So, I’m working on my book TBI S.O.S. – an expansion of my site section TBI SoS – Restoring a Sense of Self after Traumatic Brain Injury, and I’m doing a lot of reading about sense of self, identity after brain injury, and what it means to be “yourself”. There’s a ton of interesting material out there, much of it from experts and researchers, who either know, work with, or interview(ed) brain injury survivors.
It’s been about a couple of weeks, since I started working on the book in my spare time, and I feel like I’ve made some really great progress. It’s truly a burning question with me – one that cuts to the very core of who I am and how I see myself in the world. It’s also at the center of many other people’s lives, as TBI or ABI completely reconstructs the way they think, move, talk, experience the world, and express themselves… and subsequently affects how they experience themselves.
Usually, when I think of people “losing” their identity to traumatic brain injury, I think that it needs to be someone who’s lost key and critical pieces of their abilities — moderate or severe brain injury survivors only. But in my own experience with all those mild TBIs, I got completely lost and feel like I had been cut loos from any semblance of reality for years and years.
It didn’t take a catastrophic injury to cause a catastrophic outcome. And I think maybe that’s one of the things that throws people off with TBI — if you “look fine” and people can’t detect a difference to you just from looking at you and interacting with you on a superficial level, then you must be okay. Nothing going on here, folks.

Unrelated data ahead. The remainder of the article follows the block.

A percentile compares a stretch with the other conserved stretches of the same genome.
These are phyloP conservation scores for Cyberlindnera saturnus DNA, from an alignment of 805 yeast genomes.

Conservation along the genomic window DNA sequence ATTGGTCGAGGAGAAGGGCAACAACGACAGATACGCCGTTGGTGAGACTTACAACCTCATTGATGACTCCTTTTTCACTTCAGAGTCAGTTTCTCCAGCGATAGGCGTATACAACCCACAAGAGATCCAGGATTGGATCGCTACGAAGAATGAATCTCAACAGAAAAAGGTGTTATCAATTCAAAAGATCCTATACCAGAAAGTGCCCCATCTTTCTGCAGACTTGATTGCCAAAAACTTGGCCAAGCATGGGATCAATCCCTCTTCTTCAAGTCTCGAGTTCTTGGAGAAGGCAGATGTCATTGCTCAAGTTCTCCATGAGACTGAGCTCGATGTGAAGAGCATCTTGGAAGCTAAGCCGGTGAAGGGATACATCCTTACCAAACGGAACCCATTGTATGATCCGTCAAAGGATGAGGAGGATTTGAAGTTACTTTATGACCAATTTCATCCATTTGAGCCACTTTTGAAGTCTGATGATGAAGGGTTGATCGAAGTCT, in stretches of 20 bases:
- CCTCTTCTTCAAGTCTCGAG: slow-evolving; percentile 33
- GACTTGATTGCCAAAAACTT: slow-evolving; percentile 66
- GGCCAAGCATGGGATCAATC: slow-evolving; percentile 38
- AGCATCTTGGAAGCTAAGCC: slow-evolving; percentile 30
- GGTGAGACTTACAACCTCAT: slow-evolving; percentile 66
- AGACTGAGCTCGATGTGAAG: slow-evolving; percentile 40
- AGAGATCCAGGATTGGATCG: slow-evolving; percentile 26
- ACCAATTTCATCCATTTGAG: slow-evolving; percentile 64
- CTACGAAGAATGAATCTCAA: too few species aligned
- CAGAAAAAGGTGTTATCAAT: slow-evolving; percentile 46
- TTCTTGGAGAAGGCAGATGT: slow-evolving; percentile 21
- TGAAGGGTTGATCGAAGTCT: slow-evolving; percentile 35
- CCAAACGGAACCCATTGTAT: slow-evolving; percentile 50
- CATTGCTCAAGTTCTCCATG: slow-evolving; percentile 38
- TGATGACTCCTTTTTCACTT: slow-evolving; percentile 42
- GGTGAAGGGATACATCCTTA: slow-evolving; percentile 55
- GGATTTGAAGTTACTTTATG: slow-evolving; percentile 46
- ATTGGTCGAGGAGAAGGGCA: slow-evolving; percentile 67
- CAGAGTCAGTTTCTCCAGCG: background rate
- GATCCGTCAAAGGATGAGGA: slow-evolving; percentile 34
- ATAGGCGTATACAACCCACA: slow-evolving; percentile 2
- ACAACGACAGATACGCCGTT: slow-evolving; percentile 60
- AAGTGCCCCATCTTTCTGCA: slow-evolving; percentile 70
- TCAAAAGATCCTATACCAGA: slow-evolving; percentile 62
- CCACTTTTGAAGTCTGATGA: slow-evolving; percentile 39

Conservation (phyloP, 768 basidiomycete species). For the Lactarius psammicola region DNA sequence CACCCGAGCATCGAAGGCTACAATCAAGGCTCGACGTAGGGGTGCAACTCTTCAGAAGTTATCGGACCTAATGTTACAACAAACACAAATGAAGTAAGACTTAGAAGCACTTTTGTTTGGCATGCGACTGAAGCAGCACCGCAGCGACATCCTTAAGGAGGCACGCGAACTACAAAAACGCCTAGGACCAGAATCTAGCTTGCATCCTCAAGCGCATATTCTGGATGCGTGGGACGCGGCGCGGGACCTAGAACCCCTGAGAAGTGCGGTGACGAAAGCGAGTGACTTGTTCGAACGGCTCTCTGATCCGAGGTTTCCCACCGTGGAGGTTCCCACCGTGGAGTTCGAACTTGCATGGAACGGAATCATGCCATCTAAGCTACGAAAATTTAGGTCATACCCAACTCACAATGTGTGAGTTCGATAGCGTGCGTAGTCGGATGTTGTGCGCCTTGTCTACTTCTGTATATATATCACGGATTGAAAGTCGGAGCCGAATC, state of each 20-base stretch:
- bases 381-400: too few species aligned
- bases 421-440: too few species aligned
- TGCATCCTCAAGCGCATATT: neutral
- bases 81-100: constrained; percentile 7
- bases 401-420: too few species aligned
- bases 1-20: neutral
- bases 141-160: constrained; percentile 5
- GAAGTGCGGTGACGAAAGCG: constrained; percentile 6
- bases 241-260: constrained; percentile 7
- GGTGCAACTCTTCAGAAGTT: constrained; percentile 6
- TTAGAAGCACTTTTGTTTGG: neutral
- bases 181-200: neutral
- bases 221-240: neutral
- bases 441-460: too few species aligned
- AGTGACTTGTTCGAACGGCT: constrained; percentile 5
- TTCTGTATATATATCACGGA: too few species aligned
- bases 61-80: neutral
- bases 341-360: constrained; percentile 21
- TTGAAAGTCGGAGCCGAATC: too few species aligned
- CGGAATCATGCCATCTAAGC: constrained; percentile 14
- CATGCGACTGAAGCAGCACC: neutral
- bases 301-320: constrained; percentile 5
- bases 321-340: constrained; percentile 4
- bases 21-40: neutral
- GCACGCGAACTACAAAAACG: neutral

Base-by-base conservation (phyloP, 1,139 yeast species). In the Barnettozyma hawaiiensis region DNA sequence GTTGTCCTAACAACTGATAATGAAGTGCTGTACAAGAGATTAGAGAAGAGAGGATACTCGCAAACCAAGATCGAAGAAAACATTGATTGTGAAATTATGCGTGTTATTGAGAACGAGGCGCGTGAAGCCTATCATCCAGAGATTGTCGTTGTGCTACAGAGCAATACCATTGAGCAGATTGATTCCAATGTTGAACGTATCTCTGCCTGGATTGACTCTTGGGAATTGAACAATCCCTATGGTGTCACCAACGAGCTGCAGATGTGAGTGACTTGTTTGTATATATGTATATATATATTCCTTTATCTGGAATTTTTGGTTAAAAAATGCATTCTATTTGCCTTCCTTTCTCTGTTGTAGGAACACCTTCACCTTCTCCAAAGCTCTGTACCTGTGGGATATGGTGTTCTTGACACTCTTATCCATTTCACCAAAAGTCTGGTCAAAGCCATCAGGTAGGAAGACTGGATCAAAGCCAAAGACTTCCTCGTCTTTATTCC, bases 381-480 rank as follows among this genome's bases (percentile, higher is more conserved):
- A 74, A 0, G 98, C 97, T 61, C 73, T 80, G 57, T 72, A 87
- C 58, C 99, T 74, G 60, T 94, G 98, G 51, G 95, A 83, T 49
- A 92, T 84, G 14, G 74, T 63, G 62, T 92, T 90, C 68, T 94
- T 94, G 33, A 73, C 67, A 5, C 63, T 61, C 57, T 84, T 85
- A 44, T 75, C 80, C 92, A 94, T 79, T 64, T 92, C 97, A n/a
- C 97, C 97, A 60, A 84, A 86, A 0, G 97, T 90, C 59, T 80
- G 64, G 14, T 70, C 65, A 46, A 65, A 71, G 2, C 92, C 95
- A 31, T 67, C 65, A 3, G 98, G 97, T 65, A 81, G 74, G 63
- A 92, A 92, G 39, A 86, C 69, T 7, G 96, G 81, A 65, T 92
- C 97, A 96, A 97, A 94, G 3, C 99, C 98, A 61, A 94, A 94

And then we get left out in the cold, cut off from everything — including ourselves.
Especially with brain injury. TBI, stroke, aneurism, infection… anything that screws up the brain can do it to you. We TBI survivors don’t have the market cornered on losing our identity.
But for the purposes of this book, I can only speak about my own personal perspective, which is all about mild TBI.
I think mild TBI is in some way a “different animal” than other types of brain injury, precisely because it appears so “mild” and it’s so hard to detect and track. But the impact can be hugely disruptive. And getting back to some sense of who you are — who you ARE, and can be — doesn’t seem to be very well mapped.
My hope is that this book will serve as a sort of road map for others — or at the very least spark some ideas about what they could do, themselves, to get back on track. In my case, after years and years of not having a clear sense of who I am and what I’m about — feeling like I was losing myself slowly but surely, and having no sense of who I WAS anymore — that’s changed dramatically. I feel like my “old self” again, in many respects (others I’m still working on), and I know how that happened.